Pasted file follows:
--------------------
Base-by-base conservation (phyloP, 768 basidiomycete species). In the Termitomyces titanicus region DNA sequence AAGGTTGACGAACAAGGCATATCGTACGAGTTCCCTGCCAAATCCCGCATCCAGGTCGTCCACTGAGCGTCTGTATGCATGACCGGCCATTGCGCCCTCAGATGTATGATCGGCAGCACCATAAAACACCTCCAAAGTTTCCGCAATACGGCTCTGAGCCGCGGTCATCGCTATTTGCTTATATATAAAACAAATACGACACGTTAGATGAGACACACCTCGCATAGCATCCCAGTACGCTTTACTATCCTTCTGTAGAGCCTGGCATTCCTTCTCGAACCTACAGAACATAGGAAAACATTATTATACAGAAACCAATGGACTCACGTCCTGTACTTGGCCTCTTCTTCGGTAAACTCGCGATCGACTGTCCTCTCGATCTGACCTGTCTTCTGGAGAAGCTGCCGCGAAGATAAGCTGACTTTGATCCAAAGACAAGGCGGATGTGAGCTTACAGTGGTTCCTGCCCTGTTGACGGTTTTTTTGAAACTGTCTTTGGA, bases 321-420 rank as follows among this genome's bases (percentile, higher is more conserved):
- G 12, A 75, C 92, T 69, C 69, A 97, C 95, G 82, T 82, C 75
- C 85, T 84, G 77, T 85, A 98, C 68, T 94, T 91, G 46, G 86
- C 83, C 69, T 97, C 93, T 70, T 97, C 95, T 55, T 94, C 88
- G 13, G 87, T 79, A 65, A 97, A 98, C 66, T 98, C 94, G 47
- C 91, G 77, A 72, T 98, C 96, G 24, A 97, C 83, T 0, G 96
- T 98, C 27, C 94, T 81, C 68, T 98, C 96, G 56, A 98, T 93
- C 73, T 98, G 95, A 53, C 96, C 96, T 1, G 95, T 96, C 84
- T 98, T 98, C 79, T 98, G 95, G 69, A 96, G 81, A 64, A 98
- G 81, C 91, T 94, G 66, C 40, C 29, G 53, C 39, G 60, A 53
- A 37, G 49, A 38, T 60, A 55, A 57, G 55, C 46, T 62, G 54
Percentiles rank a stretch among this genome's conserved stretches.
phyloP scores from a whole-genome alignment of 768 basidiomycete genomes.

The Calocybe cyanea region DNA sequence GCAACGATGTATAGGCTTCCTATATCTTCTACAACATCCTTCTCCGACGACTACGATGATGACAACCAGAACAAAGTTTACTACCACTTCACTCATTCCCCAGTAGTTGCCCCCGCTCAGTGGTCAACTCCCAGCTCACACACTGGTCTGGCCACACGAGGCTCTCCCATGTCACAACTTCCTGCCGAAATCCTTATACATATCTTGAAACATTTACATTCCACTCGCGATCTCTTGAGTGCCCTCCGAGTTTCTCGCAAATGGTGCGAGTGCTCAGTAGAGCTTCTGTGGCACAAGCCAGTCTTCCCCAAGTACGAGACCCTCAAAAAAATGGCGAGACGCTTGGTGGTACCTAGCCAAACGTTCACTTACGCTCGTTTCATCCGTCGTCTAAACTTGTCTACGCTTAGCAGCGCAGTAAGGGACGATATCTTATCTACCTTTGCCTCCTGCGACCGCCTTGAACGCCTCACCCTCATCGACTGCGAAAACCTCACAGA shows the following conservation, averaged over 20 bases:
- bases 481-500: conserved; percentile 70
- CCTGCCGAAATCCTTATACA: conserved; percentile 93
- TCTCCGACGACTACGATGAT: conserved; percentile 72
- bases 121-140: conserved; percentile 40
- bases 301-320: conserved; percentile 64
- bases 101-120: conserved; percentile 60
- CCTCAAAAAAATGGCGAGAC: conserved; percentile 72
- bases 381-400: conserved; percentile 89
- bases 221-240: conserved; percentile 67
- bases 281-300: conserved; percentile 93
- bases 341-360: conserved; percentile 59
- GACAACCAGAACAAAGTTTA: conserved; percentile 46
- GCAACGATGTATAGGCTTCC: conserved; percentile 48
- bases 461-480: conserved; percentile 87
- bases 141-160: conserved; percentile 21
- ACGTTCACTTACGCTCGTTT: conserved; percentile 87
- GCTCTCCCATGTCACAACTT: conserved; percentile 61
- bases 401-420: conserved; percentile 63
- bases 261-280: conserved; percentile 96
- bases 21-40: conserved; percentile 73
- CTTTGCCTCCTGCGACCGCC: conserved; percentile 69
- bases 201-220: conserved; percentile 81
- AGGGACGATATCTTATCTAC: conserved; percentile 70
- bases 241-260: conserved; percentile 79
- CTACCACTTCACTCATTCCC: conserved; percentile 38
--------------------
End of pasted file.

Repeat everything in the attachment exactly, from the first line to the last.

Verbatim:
Base-by-base conservation (phyloP, 768 basidiomycete species). In the Termitomyces titanicus region DNA sequence AAGGTTGACGAACAAGGCATATCGTACGAGTTCCCTGCCAAATCCCGCATCCAGGTCGTCCACTGAGCGTCTGTATGCATGACCGGCCATTGCGCCCTCAGATGTATGATCGGCAGCACCATAAAACACCTCCAAAGTTTCCGCAATACGGCTCTGAGCCGCGGTCATCGCTATTTGCTTATATATAAAACAAATACGACACGTTAGATGAGACACACCTCGCATAGCATCCCAGTACGCTTTACTATCCTTCTGTAGAGCCTGGCATTCCTTCTCGAACCTACAGAACATAGGAAAACATTATTATACAGAAACCAATGGACTCACGTCCTGTACTTGGCCTCTTCTTCGGTAAACTCGCGATCGACTGTCCTCTCGATCTGACCTGTCTTCTGGAGAAGCTGCCGCGAAGATAAGCTGACTTTGATCCAAAGACAAGGCGGATGTGAGCTTACAGTGGTTCCTGCCCTGTTGACGGTTTTTTTGAAACTGTCTTTGGA, bases 321-420 rank as follows among this genome's bases (percentile, higher is more conserved):
- G 12, A 75, C 92, T 69, C 69, A 97, C 95, G 82, T 82, C 75
- C 85, T 84, G 77, T 85, A 98, C 68, T 94, T 91, G 46, G 86
- C 83, C 69, T 97, C 93, T 70, T 97, C 95, T 55, T 94, C 88
- G 13, G 87, T 79, A 65, A 97, A 98, C 66, T 98, C 94, G 47
- C 91, G 77, A 72, T 98, C 96, G 24, A 97, C 83, T 0, G 96
- T 98, C 27, C 94, T 81, C 68, T 98, C 96, G 56, A 98, T 93
- C 73, T 98, G 95, A 53, C 96, C 96, T 1, G 95, T 96, C 84
- T 98, T 98, C 79, T 98, G 95, G 69, A 96, G 81, A 64, A 98
- G 81, C 91, T 94, G 66, C 40, C 29, G 53, C 39, G 60, A 53
- A 37, G 49, A 38, T 60, A 55, A 57, G 55, C 46, T 62, G 54
Percentiles rank a stretch among this genome's conserved stretches.
phyloP scores from a whole-genome alignment of 768 basidiomycete genomes.

The Calocybe cyanea region DNA sequence GCAACGATGTATAGGCTTCCTATATCTTCTACAACATCCTTCTCCGACGACTACGATGATGACAACCAGAACAAAGTTTACTACCACTTCACTCATTCCCCAGTAGTTGCCCCCGCTCAGTGGTCAACTCCCAGCTCACACACTGGTCTGGCCACACGAGGCTCTCCCATGTCACAACTTCCTGCCGAAATCCTTATACATATCTTGAAACATTTACATTCCACTCGCGATCTCTTGAGTGCCCTCCGAGTTTCTCGCAAATGGTGCGAGTGCTCAGTAGAGCTTCTGTGGCACAAGCCAGTCTTCCCCAAGTACGAGACCCTCAAAAAAATGGCGAGACGCTTGGTGGTACCTAGCCAAACGTTCACTTACGCTCGTTTCATCCGTCGTCTAAACTTGTCTACGCTTAGCAGCGCAGTAAGGGACGATATCTTATCTACCTTTGCCTCCTGCGACCGCCTTGAACGCCTCACCCTCATCGACTGCGAAAACCTCACAGA shows the following conservation, averaged over 20 bases:
- bases 481-500: conserved; percentile 70
- CCTGCCGAAATCCTTATACA: conserved; percentile 93
- TCTCCGACGACTACGATGAT: conserved; percentile 72
- bases 121-140: conserved; percentile 40
- bases 301-320: conserved; percentile 64
- bases 101-120: conserved; percentile 60
- CCTCAAAAAAATGGCGAGAC: conserved; percentile 72
- bases 381-400: conserved; percentile 89
- bases 221-240: conserved; percentile 67
- bases 281-300: conserved; percentile 93
- bases 341-360: conserved; percentile 59
- GACAACCAGAACAAAGTTTA: conserved; percentile 46
- GCAACGATGTATAGGCTTCC: conserved; percentile 48
- bases 461-480: conserved; percentile 87
- bases 141-160: conserved; percentile 21
- ACGTTCACTTACGCTCGTTT: conserved; percentile 87
- GCTCTCCCATGTCACAACTT: conserved; percentile 61
- bases 401-420: conserved; percentile 63
- bases 261-280: conserved; percentile 96
- bases 21-40: conserved; percentile 73
- CTTTGCCTCCTGCGACCGCC: conserved; percentile 69
- bases 201-220: conserved; percentile 81
- AGGGACGATATCTTATCTAC: conserved; percentile 70
- bases 241-260: conserved; percentile 79
- CTACCACTTCACTCATTCCC: conserved; percentile 38